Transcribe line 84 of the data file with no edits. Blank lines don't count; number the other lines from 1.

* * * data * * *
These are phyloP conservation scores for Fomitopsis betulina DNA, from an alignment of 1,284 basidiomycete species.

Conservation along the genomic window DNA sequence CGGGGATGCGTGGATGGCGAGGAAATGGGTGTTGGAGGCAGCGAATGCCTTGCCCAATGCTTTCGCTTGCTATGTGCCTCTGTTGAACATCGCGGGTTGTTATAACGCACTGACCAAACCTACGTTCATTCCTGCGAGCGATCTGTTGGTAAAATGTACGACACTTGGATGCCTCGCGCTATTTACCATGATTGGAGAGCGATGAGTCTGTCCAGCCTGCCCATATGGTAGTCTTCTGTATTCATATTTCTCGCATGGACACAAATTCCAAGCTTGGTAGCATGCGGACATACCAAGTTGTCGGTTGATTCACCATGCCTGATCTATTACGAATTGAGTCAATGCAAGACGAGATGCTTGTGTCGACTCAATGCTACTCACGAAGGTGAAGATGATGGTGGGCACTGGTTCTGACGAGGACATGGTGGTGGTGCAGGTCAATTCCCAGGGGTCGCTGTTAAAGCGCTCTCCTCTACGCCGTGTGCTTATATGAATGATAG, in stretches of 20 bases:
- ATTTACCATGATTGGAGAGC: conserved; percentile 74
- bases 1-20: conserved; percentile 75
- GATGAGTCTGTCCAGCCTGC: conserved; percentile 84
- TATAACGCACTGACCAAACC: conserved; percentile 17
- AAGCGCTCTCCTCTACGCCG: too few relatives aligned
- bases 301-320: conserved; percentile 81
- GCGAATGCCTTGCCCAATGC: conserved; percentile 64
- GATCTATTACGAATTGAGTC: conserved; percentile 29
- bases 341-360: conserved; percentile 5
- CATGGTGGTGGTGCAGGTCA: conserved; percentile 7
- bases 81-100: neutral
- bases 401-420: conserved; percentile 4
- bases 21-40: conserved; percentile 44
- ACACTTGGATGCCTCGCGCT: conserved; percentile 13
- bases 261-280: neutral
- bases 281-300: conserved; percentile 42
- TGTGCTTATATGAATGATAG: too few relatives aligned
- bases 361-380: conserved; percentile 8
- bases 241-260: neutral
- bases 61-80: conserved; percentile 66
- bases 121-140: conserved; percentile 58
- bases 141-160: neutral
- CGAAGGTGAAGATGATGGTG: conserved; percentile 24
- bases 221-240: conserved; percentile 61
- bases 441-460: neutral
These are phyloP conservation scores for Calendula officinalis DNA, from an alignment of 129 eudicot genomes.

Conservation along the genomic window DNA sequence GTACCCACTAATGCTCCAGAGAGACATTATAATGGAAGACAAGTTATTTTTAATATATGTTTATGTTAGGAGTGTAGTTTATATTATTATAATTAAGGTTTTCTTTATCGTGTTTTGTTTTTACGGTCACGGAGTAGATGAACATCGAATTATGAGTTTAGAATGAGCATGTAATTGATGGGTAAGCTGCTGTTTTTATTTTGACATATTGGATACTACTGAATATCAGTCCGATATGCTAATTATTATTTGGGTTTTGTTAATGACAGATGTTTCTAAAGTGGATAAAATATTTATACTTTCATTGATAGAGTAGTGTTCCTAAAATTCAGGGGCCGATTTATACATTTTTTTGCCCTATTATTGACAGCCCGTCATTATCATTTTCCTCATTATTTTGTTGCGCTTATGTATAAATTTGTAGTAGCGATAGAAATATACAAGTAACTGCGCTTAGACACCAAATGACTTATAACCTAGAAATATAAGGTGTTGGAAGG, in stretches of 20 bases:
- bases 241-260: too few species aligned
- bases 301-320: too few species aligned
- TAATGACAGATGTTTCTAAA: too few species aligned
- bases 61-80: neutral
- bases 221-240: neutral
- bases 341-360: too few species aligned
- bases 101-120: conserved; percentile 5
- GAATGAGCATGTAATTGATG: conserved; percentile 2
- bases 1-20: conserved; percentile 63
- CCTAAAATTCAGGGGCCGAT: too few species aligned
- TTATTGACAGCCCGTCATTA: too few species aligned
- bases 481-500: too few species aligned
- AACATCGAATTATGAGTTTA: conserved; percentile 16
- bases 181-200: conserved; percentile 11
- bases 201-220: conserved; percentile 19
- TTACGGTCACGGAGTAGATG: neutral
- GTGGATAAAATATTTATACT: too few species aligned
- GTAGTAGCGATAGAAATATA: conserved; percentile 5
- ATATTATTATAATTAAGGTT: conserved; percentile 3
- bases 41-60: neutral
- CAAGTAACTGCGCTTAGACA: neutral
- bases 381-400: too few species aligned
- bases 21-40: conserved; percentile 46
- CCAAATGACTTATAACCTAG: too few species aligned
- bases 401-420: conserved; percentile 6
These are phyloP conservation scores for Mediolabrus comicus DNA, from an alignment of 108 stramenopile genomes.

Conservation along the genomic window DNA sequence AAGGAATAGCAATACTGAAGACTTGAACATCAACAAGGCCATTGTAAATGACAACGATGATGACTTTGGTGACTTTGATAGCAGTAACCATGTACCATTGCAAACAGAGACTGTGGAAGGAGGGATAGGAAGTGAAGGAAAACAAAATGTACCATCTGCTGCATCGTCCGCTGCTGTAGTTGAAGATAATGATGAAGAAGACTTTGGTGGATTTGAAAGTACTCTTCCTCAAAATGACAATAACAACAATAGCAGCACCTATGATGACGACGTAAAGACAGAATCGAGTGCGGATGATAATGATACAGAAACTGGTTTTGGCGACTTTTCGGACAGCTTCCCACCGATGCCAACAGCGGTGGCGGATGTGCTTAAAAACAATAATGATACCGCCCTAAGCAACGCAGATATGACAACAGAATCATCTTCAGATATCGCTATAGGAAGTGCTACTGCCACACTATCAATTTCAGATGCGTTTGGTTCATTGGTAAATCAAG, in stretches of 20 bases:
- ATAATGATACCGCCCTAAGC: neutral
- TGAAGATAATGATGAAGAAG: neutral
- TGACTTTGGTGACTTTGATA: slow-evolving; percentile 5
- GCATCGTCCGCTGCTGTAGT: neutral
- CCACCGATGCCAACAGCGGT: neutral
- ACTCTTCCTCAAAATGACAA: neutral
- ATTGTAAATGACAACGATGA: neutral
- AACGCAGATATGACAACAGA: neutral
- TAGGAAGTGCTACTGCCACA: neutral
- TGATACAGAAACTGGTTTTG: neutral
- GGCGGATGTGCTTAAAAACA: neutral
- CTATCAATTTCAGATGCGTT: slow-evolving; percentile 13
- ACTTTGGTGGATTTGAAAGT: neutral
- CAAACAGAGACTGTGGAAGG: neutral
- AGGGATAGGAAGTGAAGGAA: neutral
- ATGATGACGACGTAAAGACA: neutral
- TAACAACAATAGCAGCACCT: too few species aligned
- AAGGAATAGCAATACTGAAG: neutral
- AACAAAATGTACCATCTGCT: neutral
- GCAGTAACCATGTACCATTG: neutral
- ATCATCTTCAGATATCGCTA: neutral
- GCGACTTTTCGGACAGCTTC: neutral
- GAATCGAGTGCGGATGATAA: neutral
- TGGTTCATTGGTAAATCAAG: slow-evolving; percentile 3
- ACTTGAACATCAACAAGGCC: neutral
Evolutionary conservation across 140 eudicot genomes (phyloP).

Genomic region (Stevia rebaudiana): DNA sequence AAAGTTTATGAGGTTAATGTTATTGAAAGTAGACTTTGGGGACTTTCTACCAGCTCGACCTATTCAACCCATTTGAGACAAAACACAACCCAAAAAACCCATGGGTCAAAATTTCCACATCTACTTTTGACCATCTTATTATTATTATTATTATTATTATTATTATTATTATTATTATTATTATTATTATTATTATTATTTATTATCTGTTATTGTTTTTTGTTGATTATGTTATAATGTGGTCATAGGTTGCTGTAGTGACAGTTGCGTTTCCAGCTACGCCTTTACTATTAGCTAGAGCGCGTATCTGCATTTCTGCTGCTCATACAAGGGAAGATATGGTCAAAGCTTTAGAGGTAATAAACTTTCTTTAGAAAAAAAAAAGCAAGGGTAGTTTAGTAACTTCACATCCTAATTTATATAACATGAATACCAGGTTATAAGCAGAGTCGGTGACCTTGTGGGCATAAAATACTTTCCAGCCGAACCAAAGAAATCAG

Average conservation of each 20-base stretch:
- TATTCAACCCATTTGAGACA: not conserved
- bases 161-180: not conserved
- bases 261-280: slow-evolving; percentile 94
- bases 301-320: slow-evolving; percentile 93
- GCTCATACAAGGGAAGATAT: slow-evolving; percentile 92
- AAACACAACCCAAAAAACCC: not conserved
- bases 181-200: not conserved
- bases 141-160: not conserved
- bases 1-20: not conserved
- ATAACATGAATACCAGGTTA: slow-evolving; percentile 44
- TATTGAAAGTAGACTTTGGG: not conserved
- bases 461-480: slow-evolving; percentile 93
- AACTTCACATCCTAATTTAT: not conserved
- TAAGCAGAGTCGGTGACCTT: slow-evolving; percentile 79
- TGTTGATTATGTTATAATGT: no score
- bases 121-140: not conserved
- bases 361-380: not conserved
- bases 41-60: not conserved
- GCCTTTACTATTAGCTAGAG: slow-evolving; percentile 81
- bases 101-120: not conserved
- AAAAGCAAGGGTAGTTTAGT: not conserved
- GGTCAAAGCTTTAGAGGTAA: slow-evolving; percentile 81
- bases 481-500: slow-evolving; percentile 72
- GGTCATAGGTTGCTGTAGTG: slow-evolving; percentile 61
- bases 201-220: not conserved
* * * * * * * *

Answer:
Average conservation of each 20-base stretch: